JPMorgan CEO Jamie Dimon told Fox Business that he was safer being in Beirut than his own home when Occupy protesters invaded his neighborhood in October, 2011.
"That particular day, I was in Lebanon, Beirut doing business over there and I was probably safer over there too," Dimon said.
See the Jamie Dimon interview via Fox Business:
When Occupy Wall Street staged a protest designed "to see how the 1 percent lives," they specifically targeted well-to-do New York neighborhoods.
On a side note: When “Occupiers” decided to stage this particular protest, they completely ignored billionaire currency speculator George Soros’ apartment building.
But even though Dimon was a direct target of this protest, he told Fox Business that the Occupy movement has some points he agrees with.
"The institutions of America -- broadly defined -- let us down and that includes Wall Street, includes Washington for the most part," he said. However, when “you get beyond that and you blame us all equally, all politicians, all businesses, all banks, that's not accurate and I think that leads to bad policy."
In fact, according to Dimon, the policies enacted by the White House at the outset of the Obama administration have been so uncoordinated and disjointed that they've actually hindered the economy's recovery.
"I do think that we've made this recovery slower and worse by uncoordinated policy, the debt ceiling crisis, and tons of other things which were misguided," Dimon said.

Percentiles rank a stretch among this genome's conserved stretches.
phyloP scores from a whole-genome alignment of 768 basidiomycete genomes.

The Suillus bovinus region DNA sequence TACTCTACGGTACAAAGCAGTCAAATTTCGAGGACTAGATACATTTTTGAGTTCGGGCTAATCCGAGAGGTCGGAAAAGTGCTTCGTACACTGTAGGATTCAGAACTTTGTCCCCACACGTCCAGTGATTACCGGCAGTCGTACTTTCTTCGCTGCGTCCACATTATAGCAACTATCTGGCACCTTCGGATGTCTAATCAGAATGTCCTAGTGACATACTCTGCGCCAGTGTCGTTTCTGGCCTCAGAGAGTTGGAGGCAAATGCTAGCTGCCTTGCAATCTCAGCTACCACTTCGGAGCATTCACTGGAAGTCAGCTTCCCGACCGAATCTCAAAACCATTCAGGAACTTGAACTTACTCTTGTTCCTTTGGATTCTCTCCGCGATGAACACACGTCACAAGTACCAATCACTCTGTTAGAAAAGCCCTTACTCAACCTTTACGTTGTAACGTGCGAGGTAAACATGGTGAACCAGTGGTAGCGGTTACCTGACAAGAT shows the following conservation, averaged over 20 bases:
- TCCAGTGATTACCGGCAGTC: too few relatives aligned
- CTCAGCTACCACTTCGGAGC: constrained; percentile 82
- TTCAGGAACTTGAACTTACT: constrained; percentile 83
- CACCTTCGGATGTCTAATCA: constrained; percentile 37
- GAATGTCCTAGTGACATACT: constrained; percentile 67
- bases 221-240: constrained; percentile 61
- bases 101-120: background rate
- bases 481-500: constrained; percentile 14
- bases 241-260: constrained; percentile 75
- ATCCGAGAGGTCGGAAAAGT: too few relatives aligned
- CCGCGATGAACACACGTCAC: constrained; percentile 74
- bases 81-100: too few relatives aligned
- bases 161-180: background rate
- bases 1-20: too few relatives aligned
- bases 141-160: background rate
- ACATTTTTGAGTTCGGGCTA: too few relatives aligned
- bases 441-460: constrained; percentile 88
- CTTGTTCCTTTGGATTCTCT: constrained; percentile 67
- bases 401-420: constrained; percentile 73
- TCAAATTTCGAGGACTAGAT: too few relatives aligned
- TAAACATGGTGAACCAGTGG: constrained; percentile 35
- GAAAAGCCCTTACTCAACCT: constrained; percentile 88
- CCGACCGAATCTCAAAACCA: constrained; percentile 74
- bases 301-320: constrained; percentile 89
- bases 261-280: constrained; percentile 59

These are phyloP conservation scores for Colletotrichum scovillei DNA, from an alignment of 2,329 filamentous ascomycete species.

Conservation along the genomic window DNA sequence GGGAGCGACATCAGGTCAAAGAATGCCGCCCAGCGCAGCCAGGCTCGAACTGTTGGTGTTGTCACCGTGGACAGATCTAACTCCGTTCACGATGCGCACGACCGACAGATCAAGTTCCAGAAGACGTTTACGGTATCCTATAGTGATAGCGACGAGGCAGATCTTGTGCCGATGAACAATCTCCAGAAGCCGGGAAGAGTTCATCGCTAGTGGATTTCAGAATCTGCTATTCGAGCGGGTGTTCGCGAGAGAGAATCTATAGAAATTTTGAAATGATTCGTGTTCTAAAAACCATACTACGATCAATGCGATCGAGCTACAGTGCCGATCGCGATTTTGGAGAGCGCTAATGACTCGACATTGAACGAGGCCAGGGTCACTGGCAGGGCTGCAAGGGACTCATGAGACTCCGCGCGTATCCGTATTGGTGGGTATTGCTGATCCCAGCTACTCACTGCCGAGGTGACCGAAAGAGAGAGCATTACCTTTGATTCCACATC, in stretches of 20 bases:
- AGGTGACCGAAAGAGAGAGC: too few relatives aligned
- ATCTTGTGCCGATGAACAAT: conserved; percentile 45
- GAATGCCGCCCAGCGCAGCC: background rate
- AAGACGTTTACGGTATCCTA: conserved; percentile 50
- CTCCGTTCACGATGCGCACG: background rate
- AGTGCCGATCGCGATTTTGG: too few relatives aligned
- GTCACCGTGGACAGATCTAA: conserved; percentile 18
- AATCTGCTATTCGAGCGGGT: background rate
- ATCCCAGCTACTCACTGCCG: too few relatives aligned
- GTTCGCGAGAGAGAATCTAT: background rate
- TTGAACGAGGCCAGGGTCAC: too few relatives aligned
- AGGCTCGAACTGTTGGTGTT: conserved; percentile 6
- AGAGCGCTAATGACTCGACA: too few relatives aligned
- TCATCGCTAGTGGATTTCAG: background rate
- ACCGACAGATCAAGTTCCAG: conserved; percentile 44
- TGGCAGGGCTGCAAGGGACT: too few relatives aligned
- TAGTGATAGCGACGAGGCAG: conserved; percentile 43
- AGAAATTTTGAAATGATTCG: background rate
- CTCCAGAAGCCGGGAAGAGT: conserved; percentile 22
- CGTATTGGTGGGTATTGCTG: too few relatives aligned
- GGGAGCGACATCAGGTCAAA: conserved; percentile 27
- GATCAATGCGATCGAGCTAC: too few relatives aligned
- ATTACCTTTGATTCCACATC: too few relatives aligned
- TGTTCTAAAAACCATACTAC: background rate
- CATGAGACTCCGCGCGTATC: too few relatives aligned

And concerning the Occupy movement: Although Dimon believes there's something to be said about "income inequality," he believes there needs to be actual, reasonable goals as opposed to simply "complaining."
“What do you do about that? Washington needs to have a serious argument about how do you fix the problem, not just complain about it," Dimon said. "While celebrating work, success, meritocracy -- let's not throw the baby out with the bath water on that."
Dimon also made sure to note that people who are “successful,” those who have been working hard for 50+ years, should be praised -- not denigrated.
The interview ends with Dimon putting to rest rumors that he has helped raised campaign cash for former Massachusetts governor Mitt Romney (as opposed to President Obama who publicly supported in 2008). However, even though Dimon denies financially supporting Mitt Romney, it seems pretty clear that he no longer supports President Obama.
(H/T: Huffington Post)